When celebrities hang out with Bustle writers, we want to give them the chance to leave their mark. Literally. So we hand them a pen, a piece of paper, a few questions, and ask them to get creative. This time, The Society star Kathryn Newton is leaving her mark in the Bustle Booth.
Standing in a forest, both hands gripped around a shotgun, Kathryn Newton’s character Allie orders an execution. The scene is near impossible to watch, but it solidifies Allie’s role in the tumultuous new world of The Society. She’s no longer just a trembling teenager playing at politics — gun in hand, her peers obediently standing behind her, Allie becomes a makeshift queen.
Allie’s consolidation of power turns her into a lightning rod for threats, intimidation, and betrayal — much like real a queen. So it makes sense that to prepare for the role, Newton researched historical figures like Catherine the Great and Mary Queen of Scots.
“She has to understand power, and I didn't know anything about that, so I had to read a lot,” Newton says. Allie’s power comes with massive responsibility; when the adults in her New England town mysteriously vanish, Allie assumes a leadership role governing the remaining teenagers as they rebuild society. But what sets Allie apart from a typical ruler is her initial reluctance to take on the role and the eventual changes she goes through once she gets comfortable in it. It was this complexity and defiance of teenage stereotypes that drew Newton to the role.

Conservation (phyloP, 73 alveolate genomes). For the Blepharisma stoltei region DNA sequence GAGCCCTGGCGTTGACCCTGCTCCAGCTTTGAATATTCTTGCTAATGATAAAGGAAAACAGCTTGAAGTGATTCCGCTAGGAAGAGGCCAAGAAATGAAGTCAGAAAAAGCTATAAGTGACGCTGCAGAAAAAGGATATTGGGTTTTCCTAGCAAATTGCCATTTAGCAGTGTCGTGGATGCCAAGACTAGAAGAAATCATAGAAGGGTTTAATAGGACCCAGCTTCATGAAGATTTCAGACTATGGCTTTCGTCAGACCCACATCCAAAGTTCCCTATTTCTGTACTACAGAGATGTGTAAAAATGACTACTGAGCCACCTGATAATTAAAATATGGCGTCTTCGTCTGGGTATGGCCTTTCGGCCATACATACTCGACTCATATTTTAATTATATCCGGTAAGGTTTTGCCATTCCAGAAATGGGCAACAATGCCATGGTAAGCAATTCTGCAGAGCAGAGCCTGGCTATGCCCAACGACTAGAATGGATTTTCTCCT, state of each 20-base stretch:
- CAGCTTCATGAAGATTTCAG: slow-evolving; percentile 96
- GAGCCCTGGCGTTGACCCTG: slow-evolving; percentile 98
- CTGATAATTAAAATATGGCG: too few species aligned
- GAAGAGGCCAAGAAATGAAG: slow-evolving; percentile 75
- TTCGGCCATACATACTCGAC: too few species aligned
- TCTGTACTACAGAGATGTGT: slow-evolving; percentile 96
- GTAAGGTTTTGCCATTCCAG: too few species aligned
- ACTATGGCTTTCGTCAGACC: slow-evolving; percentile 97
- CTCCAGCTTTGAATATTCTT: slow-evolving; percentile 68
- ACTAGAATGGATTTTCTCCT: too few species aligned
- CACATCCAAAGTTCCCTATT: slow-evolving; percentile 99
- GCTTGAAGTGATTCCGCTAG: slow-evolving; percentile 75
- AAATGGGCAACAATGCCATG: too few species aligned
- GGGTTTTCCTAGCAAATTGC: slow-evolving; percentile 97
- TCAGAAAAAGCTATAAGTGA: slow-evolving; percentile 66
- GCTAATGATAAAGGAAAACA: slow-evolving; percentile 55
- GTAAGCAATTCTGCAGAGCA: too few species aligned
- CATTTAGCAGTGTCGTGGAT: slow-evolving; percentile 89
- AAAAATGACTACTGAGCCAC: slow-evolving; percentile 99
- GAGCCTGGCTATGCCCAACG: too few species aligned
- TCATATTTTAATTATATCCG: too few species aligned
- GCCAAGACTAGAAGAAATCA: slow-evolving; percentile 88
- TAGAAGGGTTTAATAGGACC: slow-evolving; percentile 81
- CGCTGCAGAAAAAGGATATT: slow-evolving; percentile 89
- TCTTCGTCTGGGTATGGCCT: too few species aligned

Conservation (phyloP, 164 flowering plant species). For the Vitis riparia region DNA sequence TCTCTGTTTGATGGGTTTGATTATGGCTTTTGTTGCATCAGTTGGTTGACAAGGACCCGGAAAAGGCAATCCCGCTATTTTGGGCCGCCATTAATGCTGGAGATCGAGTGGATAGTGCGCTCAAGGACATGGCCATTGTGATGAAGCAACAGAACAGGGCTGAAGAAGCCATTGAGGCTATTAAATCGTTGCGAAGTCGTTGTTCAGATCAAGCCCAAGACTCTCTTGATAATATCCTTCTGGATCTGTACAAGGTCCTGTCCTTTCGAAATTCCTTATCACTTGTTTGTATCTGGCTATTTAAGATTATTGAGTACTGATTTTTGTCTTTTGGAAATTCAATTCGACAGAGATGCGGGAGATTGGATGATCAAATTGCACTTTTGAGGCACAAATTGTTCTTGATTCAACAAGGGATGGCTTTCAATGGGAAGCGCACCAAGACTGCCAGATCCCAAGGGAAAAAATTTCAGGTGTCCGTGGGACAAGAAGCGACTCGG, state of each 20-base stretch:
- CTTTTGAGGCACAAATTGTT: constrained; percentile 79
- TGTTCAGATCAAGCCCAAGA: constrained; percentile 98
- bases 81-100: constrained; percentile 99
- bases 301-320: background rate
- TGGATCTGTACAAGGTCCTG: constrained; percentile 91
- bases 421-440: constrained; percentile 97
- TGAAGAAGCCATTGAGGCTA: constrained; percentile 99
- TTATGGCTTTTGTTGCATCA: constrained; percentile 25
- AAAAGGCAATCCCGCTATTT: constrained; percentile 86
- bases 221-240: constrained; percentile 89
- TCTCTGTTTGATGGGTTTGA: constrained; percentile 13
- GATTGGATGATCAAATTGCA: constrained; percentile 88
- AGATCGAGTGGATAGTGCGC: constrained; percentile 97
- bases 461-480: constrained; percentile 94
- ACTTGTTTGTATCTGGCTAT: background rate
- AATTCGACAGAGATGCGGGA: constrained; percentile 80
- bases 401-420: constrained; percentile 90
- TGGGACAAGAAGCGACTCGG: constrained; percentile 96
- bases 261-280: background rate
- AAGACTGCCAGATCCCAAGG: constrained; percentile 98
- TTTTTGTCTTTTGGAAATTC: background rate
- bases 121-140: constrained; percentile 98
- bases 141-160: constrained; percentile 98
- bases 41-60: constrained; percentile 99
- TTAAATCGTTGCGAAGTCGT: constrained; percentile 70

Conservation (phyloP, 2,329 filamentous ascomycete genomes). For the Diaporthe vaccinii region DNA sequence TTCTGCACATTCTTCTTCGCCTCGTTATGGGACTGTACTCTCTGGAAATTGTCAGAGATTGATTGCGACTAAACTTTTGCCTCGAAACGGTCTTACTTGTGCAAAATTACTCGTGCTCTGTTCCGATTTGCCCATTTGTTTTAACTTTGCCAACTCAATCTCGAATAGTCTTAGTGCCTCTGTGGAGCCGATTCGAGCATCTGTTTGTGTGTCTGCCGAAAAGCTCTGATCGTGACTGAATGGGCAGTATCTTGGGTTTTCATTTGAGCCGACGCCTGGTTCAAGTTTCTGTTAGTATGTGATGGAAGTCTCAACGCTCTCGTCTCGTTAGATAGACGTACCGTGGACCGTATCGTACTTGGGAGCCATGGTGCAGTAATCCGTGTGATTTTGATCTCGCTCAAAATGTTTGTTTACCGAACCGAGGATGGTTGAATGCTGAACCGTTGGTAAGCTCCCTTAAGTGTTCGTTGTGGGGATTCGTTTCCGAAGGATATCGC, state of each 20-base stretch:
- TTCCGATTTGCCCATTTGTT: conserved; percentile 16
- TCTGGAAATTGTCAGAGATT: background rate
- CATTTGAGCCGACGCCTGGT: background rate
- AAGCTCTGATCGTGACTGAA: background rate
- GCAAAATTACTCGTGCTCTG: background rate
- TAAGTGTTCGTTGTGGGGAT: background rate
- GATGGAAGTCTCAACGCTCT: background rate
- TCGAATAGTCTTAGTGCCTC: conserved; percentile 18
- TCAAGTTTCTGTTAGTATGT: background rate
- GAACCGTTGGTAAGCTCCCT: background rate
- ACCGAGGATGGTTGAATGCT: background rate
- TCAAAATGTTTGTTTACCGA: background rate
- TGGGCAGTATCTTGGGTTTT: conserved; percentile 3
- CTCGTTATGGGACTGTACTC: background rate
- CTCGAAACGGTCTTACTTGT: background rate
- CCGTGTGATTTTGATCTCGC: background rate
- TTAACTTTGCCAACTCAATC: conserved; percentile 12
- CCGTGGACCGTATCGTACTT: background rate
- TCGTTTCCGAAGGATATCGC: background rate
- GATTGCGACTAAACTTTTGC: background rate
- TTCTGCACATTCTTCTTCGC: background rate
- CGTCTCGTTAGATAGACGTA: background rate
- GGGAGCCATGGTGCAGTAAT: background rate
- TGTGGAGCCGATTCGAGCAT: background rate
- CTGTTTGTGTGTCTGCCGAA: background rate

“In Allie's case, I was very forward in my ideas of her not being interested in boys,” Newton says. Yes, she's in love with her friend Will, but as Allie assumes more and more responsibility, she's willing to let him be less of a priority. “I feel like there's not a lot of girls portrayed that way," she adds.
Although Newton says these multidimensional female roles are hard to find, you would never know it from the impressive depth of the 22-year-old's career. She most recently starred in Detective Pikachu, and plays Reese Witherspoon’s rebellious daughter in Big Little Lies — a show that, to Newton’s surprise, has sparked plenty of political discussion. “No one ever thought [Big Little Lies] was going to be so political about women,” Newton says. “We were just making art.”
The Society has inspired similar debate, tackling everything from gun control to the death penalty. Newton certainly felt the weight of the emotional script, and remembers how seriously the cast took their performances. She knew the story was going to take viewers to dark places, with some of the darkest moments initiated by her own character. “Allie in particular is a girl who gets really ugly,” Newton says. “She has to do some ugly things to be good.”
Regardless of how twisted Allie’s world gets, Newton feels honored to get to play a layered, powerful female character. “There's not a lot of young girls who get to play a role like Allie,” Newton says. “I've never cared so much about a character.”
Check out Newton's answers to our Bustle Booth questionnaire below.